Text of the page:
U.S. authorities have spoken out against Airdrop

SEC accused the Hydrogen platform of illegally distributing securities. Including through Airdrop

The U.S. Securities and Exchange Commission ruled that Airdrop (the free distribution of tokens) are illegal means of distributing securities. The charges against Hydrogen Technology Corporation indicate this. As well as its former CEO Michael Ross Kane and Moonwalkers CEO Tyler Ostern.

An SEC lawsuit says that in 2018, New York-based Hydrogen, which had ceased operations at this point, created a Hydro token. And then publicly distributed it via airdrop. These were rewards to individuals for promoting their token, rewards to employees, and in the form of direct sales on cryptoplatforms. Likewise, the SEC alleges that Hydrogen hired South African firm Moonwalkers after distributing its token. This was done to create the false appearance of market activity regarding Hydro token. As a result of this manipulation, Hydrogen made a profit of more than $2 million.

“Companies cannot avoid applying securities laws by arranging unregistered offers and sales of their securities as rewards, compensation or other similar methods,” said SEC Deputy Director of the Division of Enforcement Carolyn M. Welshahans.

Our experts also noted that SEC has requested injunctions against defendants for participation in certain types of activities. And including the distribution of securities.

Perhaps now we are seeing the first judicial precedent that will allow a complete ban on any Airdrop

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SEC says all Ethereum transactions fall under U.S. jurisdiction, Crypto-Upvotes expert review

SEC filed a lawsuit against Ian Balina, a famous member of cryptocurrency community. The lawsuit states that all Ethereum blockchain transactions take place in USA territory

The Securities and Exchange Commission (SEC) claims that transactions on Ethereum are made in United States. Because blockchain validators (network nodes) are clustered more tightly in the United States than in any other country. This claim was made in a lawsuit against famous member of cryptocurrency community Ian Balina.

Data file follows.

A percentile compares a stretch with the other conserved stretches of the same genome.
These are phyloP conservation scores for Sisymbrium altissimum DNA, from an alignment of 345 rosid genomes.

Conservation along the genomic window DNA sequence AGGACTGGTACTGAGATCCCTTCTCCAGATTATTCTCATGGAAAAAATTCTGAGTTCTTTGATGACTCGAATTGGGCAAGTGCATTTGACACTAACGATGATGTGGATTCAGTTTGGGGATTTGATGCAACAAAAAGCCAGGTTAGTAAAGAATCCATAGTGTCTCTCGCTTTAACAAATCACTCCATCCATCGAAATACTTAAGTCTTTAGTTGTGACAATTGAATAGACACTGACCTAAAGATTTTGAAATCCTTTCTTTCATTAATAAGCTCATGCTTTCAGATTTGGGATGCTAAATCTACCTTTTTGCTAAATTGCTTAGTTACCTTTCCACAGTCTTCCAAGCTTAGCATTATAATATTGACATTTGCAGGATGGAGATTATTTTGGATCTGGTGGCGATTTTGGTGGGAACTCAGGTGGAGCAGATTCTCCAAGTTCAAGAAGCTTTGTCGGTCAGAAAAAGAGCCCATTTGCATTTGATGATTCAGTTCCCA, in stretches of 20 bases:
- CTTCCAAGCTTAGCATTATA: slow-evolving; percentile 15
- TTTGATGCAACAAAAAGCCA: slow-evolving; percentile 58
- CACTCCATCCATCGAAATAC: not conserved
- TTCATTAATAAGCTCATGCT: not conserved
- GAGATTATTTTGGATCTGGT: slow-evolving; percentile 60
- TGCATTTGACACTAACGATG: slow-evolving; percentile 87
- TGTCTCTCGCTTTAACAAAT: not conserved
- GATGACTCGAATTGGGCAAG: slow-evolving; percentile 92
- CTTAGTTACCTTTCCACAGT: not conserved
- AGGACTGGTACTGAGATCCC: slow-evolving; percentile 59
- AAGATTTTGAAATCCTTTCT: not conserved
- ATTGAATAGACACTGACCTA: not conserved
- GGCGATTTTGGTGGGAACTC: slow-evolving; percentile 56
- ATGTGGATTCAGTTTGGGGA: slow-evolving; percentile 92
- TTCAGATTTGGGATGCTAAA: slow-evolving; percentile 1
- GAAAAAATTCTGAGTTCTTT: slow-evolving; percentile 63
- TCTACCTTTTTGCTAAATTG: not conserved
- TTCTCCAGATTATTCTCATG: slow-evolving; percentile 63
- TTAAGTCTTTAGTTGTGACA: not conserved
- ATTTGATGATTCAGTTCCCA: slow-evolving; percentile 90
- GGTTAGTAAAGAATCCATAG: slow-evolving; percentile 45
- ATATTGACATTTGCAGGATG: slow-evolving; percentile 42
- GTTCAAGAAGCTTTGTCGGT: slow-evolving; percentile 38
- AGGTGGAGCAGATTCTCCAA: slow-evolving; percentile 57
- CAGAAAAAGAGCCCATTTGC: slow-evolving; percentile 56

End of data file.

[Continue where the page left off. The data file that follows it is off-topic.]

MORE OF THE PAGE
The lawsuit was filed Monday, Sept. 19. Balina is accused of breaking law while promoting Sparkster Cryptocurrency ICO (SPRK) in 2018. Which raised about $30 million from 4,000 investors.

This is not the first time the agency has initiated such litigation. However, paragraph 69 of this lawsuit states : ” At that point, their ETH contributions were validated by a network of nodes on the Ethereum blockchain,
which are clustered more densely in the United States than in any other country. As a result, those
transactions took place in the United States.”

According to Etherscan, more than 46% of all Ethereum nodes are now operating in the US.

What this means for Ethereum

Our experts think that mentions of transaction processing by US-based nodes in a lawsuit against blogger Ian Balina. It can also be interpreted as the SEC  attempt to extend its jurisdiction over any transactions in Ethereum network according to geographical principle. And in the future, this could become a precedent and reinforce the current fears of transaction censorship. Which have arisen since sanctions were imposed on Tornado Cash mixer.

Following the Ethereum move to Proof-of-Stake. And given its high level of centralization, Coinbase, Kraken and Binance are estimated by Nansen to account for 30.25% of ETH blocked in stacking. The U.S. government could seriously consider bringing this space under its control.

In future case law, similar lawsuits from the SEC may await other cryptocurrencies. Which work on the Proof-of-Stake algorithm.

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